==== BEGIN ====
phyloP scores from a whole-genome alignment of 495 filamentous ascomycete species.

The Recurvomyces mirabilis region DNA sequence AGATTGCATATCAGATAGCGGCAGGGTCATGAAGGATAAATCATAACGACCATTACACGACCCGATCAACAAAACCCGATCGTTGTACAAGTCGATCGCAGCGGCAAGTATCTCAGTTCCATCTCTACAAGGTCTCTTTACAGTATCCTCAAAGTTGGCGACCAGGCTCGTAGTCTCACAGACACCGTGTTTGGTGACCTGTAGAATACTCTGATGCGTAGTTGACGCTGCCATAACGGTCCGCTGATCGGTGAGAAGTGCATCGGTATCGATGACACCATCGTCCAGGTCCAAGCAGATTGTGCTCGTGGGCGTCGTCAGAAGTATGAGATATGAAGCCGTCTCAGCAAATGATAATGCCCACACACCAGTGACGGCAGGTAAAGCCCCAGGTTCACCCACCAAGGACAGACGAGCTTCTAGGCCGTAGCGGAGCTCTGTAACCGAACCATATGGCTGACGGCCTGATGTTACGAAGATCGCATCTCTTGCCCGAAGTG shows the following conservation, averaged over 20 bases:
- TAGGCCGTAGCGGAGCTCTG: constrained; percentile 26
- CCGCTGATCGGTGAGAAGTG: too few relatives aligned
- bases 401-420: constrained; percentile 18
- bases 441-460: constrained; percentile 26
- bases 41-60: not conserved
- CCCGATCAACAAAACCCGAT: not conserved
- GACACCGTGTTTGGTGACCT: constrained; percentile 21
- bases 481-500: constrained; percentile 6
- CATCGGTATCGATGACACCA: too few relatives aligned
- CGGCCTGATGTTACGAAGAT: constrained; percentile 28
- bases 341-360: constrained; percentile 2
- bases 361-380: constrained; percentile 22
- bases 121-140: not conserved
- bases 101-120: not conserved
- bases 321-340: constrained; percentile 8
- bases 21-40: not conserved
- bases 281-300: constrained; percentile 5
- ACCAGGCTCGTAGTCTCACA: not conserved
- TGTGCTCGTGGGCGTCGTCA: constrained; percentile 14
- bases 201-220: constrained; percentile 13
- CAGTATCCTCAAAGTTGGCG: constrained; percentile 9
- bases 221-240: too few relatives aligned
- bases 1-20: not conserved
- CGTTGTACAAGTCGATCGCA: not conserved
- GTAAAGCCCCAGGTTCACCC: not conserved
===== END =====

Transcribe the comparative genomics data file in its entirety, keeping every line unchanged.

phyloP scores from a whole-genome alignment of 495 filamentous ascomycete species.

The Recurvomyces mirabilis region DNA sequence AGATTGCATATCAGATAGCGGCAGGGTCATGAAGGATAAATCATAACGACCATTACACGACCCGATCAACAAAACCCGATCGTTGTACAAGTCGATCGCAGCGGCAAGTATCTCAGTTCCATCTCTACAAGGTCTCTTTACAGTATCCTCAAAGTTGGCGACCAGGCTCGTAGTCTCACAGACACCGTGTTTGGTGACCTGTAGAATACTCTGATGCGTAGTTGACGCTGCCATAACGGTCCGCTGATCGGTGAGAAGTGCATCGGTATCGATGACACCATCGTCCAGGTCCAAGCAGATTGTGCTCGTGGGCGTCGTCAGAAGTATGAGATATGAAGCCGTCTCAGCAAATGATAATGCCCACACACCAGTGACGGCAGGTAAAGCCCCAGGTTCACCCACCAAGGACAGACGAGCTTCTAGGCCGTAGCGGAGCTCTGTAACCGAACCATATGGCTGACGGCCTGATGTTACGAAGATCGCATCTCTTGCCCGAAGTG shows the following conservation, averaged over 20 bases:
- TAGGCCGTAGCGGAGCTCTG: constrained; percentile 26
- CCGCTGATCGGTGAGAAGTG: too few relatives aligned
- bases 401-420: constrained; percentile 18
- bases 441-460: constrained; percentile 26
- bases 41-60: not conserved
- CCCGATCAACAAAACCCGAT: not conserved
- GACACCGTGTTTGGTGACCT: constrained; percentile 21
- bases 481-500: constrained; percentile 6
- CATCGGTATCGATGACACCA: too few relatives aligned
- CGGCCTGATGTTACGAAGAT: constrained; percentile 28
- bases 341-360: constrained; percentile 2
- bases 361-380: constrained; percentile 22
- bases 121-140: not conserved
- bases 101-120: not conserved
- bases 321-340: constrained; percentile 8
- bases 21-40: not conserved
- bases 281-300: constrained; percentile 5
- ACCAGGCTCGTAGTCTCACA: not conserved
- TGTGCTCGTGGGCGTCGTCA: constrained; percentile 14
- bases 201-220: constrained; percentile 13
- CAGTATCCTCAAAGTTGGCG: constrained; percentile 9
- bases 221-240: too few relatives aligned
- bases 1-20: not conserved
- CGTTGTACAAGTCGATCGCA: not conserved
- GTAAAGCCCCAGGTTCACCC: not conserved